We have two groups with very different perspectives on what constitutes excellence. Each believes the other is wrong, misguided, or the like. Those on each side can argue quite logically their viewpoint. The problem is that, all too often, people with fixed mindsets believe absolutely and firmly that their understanding of a situation is the only way it can be accurately perceived. It has nothing to do with whether one is liberal or conservative, or any other social outlook. It has to do with a certain firmness of thought, described as “principled” by each of themselves, while describing their opponents as misguided or unprincipled.

In the case of the Hugos, as I see it, and I’ve certainly been criticized for the way I see it, there is some truth in both the cases of the “sad puppies” and the “new traditionalists.” [I have to say that I don’t see much truth or objectivity in the points of the “rabid puppies,” but perhaps my mindset just doesn’t accept what seems to be hateful provocation or use of hate to self-publicize.] And, as I’ve said before, not only do I think the field is big enough for both viewpoints, but the sales of a range of authors prove that rather demonstrably.

Yet each side is contending that the other did something hateful and discriminatory, largely because one side refused to abide by unspoken rules that they believed minimized their concerns. In the end, the other aspect of groups that this conflict illustrates, again, is why unspoken rules tend to be superseded by written procedures in larger groups.

[Thanks to Will R., Vox Day, Martin Morse Wooster, and John King Tarpinian for some of these links. Title credit goes to File 770 contributing editor of the day Cubist .]

385 thoughts on “Pixel Scroll 9/2 Split-Level Headcheese

  1. Note that the supporting membership for the 2016 Worldcon is $50, not $40. But of course anyone who joined Spokane can nominate for 2016; they just can’t vote on the final ballot.

  2. Kevin Standlee, If I pay the site-nomination fee this year, can I vote in the Hugos? And, if so, what’s the site-nomination fee? (sorry; still working out how this works. I think I’m covered for 2017…)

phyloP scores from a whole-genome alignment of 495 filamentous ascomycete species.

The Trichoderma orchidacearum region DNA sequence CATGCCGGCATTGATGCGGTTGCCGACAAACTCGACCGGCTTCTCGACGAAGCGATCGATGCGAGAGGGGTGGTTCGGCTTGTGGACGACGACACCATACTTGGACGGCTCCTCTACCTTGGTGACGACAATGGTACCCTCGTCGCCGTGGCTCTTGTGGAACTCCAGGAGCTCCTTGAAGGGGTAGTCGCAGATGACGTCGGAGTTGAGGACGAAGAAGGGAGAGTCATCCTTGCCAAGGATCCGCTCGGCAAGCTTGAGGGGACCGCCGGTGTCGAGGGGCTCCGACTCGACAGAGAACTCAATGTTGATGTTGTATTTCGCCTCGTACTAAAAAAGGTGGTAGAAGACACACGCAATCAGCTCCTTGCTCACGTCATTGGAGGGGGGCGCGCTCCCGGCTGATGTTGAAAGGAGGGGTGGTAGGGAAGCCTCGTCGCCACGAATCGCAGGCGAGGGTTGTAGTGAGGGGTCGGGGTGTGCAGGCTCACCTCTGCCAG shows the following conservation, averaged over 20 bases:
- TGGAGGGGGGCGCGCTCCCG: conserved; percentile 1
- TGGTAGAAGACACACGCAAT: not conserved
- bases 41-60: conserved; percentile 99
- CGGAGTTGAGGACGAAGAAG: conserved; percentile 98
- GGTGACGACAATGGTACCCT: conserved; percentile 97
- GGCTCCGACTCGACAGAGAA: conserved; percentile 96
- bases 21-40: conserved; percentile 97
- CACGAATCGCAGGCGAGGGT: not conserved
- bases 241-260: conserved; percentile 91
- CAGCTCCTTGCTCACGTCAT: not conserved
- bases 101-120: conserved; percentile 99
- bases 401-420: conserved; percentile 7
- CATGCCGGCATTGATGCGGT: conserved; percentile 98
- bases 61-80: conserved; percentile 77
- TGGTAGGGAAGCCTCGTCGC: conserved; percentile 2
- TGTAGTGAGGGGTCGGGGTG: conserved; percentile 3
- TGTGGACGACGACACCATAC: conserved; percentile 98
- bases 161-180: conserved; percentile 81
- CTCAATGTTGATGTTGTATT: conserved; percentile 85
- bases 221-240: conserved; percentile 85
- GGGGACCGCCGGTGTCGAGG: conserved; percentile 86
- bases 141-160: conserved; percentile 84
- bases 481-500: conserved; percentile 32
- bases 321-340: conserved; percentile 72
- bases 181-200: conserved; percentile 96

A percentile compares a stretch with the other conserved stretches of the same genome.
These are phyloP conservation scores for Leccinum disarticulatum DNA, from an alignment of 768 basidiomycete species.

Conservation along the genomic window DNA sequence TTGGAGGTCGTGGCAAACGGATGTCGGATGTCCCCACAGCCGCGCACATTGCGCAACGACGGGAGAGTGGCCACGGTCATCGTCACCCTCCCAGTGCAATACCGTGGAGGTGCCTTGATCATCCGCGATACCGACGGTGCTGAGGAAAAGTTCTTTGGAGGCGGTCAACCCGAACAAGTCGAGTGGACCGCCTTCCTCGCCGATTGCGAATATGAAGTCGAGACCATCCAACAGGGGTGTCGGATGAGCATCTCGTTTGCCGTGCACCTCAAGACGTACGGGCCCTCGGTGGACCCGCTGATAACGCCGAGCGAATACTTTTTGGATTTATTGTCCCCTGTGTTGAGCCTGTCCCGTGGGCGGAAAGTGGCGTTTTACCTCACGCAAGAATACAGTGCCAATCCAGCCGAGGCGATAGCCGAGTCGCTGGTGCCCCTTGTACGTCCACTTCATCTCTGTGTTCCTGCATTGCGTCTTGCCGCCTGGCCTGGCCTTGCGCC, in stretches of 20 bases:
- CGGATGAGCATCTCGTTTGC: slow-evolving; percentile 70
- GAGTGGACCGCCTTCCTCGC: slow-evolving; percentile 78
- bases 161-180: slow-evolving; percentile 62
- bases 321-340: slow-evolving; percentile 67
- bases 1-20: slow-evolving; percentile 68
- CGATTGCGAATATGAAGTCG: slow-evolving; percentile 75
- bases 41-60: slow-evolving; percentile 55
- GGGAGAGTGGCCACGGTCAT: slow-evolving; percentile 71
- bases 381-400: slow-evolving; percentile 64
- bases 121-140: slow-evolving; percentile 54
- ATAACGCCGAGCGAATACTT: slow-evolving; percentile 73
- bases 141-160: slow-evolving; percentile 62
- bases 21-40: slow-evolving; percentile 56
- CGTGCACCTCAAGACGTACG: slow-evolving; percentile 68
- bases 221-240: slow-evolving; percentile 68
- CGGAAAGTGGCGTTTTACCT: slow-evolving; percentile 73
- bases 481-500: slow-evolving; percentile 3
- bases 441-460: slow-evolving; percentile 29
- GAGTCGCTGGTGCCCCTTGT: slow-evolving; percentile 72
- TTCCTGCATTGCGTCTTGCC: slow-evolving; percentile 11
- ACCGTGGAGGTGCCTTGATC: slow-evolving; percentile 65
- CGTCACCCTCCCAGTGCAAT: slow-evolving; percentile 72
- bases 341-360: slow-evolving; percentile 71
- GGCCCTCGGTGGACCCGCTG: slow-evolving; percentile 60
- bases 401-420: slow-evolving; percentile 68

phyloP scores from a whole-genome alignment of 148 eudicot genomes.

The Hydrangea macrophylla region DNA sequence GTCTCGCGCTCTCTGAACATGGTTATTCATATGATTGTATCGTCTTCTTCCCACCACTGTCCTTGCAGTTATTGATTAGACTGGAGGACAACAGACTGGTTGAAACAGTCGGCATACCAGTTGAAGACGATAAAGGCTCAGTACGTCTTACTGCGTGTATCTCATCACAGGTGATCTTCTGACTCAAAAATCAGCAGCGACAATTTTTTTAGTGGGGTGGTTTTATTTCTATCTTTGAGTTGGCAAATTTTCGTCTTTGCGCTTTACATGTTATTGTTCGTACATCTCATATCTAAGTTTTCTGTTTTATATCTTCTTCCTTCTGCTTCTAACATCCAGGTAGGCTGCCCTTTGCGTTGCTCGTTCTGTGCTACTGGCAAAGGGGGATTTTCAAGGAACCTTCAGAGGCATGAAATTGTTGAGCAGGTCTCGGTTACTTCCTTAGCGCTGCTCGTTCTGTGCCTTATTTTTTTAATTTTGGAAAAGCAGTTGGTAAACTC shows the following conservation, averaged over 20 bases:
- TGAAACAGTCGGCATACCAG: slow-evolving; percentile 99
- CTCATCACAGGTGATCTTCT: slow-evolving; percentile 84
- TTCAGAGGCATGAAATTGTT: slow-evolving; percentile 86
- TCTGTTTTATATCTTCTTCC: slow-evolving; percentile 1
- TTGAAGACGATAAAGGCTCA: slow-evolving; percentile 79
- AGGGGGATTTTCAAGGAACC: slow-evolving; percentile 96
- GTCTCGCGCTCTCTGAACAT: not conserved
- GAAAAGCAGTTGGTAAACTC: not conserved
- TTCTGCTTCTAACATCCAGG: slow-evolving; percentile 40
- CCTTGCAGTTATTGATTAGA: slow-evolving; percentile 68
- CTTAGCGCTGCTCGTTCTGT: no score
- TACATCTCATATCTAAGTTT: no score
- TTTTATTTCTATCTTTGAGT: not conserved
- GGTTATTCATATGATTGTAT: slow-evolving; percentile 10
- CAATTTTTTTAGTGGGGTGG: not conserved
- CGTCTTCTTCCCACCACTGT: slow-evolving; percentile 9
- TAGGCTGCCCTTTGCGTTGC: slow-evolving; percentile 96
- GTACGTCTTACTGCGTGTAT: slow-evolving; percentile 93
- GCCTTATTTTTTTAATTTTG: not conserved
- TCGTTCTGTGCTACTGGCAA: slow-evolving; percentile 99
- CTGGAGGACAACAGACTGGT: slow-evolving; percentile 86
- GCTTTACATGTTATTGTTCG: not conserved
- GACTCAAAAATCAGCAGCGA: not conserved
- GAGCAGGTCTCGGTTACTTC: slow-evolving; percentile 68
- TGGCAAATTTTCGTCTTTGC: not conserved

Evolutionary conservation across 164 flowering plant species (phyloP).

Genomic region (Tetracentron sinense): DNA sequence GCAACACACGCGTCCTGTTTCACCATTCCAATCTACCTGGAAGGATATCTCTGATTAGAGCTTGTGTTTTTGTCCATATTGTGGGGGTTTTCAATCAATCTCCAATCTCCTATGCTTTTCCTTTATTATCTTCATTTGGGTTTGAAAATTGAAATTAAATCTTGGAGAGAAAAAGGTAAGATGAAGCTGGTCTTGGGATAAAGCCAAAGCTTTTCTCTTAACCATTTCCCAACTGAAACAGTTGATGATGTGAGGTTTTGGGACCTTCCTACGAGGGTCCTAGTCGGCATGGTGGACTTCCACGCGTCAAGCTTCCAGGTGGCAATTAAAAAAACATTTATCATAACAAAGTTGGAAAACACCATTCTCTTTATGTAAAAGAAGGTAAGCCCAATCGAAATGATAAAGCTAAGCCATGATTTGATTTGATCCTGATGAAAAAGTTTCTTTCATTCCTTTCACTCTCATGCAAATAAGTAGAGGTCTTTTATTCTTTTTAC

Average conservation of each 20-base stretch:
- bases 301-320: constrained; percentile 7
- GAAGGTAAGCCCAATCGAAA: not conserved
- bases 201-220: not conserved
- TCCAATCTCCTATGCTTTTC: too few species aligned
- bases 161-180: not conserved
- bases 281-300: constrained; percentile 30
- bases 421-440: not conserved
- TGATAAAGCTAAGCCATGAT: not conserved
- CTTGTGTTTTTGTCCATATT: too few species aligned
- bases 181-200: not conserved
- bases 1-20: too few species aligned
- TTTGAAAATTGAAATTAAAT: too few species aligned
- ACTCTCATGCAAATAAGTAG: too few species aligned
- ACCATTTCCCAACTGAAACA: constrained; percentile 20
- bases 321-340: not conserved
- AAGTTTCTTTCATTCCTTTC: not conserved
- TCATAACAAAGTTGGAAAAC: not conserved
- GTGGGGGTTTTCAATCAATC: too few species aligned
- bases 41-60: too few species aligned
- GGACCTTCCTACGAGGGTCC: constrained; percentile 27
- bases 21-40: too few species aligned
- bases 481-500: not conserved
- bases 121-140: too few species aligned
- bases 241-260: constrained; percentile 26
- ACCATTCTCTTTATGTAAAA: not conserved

3. Cassy B.: If I pay the site-nomination fee this year, can I vote in the Hugos? And, if so, what’s the site-nomination fee? (sorry; still working out how this works. I think I’m covered for 2017…)

    In order to pay the 2016 Site Selection fee, you will first have to pay the fee to be a Supporting or Attending member of MidAmericon II (and this will give you the ability to vote in the Hugos for 2016). The 2016 Site Selection fee, once paid, means that you have paid to be a Supporting member of Worldcon 2018 (and that will give you the ability to vote in the Hugos for 2018).

  4. 3) Where do the kids of common wizards go, since I’m assuming Hogwart’s is like other British schools for toffs, and too expensive for most wizarding families? There must be schools where the students are warehoused until they’re old enough to graduate with mediocre marks, and find work operating a chimny flu teleporter somewhere, or get a union job watching freight unload itself for somewhat higher wages, or a government job issuing papers to permit all that. We don’t hear about the Labour Party or the Guardian in the Wizarding world much, but I’m sure they have their place.

  5. We don’t hear about the Labour Party or the Guardian in the Wizarding world much, but I’m sure they have their place.

    Because the wizards are about 200 years behind the rest of the UK politically. They still keep slaves….

  6. Speaking of recs lists and similar, I need some help.

    I’m putting together a Cool Webpage and Graphic to convey the wonder of Fantasy Brackets 2015. I’ve put the list of works up on Google Drive. I’d really appreciate it if someone(s) would look up the goodreads URLs for the nominees and paste them into the spreadsheet. I’ve filled in “The Game of Thrones” as an example.

  7. Athena Andreadis said:

    I find the inclusion of Pat Cadigan’s graceful entry in the same linkspam as the appropriately acronymed VD and BS (and their various sycophants and acolytes) a serious lapse in sensitivity and taste.

    Errr, “linkspam”? The very purpose of this website is to collect links to interesting and/or influential blog and social media content concerning science fiction.

    Second: The world contains the good, the bad, and the ugly. I think readers can take it in their stride if one day’s link collection also does.

  8. To Ann Somerville: I went over to Amazon and took a look at the covers for your books. IMO they varied considerably in quality. Some were great and made me click in order to read reviews. Others not so much. This cover seemed the weakest of the lot. I know that RH would mock anything you write so I don’t want to pile on but I did want to offer neutral feedback.

    And BTW, I admire anyone who is willing to put their work out there knowing that some will criticize their labor of love. I wish you the best in your endeavors. P.S. I liked your take on Sam Vimes.

  9. Teemu Leisti: Errr, “linkspam”? The very purpose of this website is to collect links to interesting and/or influential blog and social media content concerning science fiction.

    Yeah, I’m not sure why anyone who considers a fanzine, which presents SFF-related news and opinions from around the Internet, to be “linkspam” would even bother reading File770.

    I read it because I appreciate Mike’s thoughtful distillations of a large amount of reading material, and I am quite sure that many other people here feel similarly.

  10. The term “linkspam” is descriptive, not pejorative. It refers to the literary form in which Mike engages here. See also: roundup.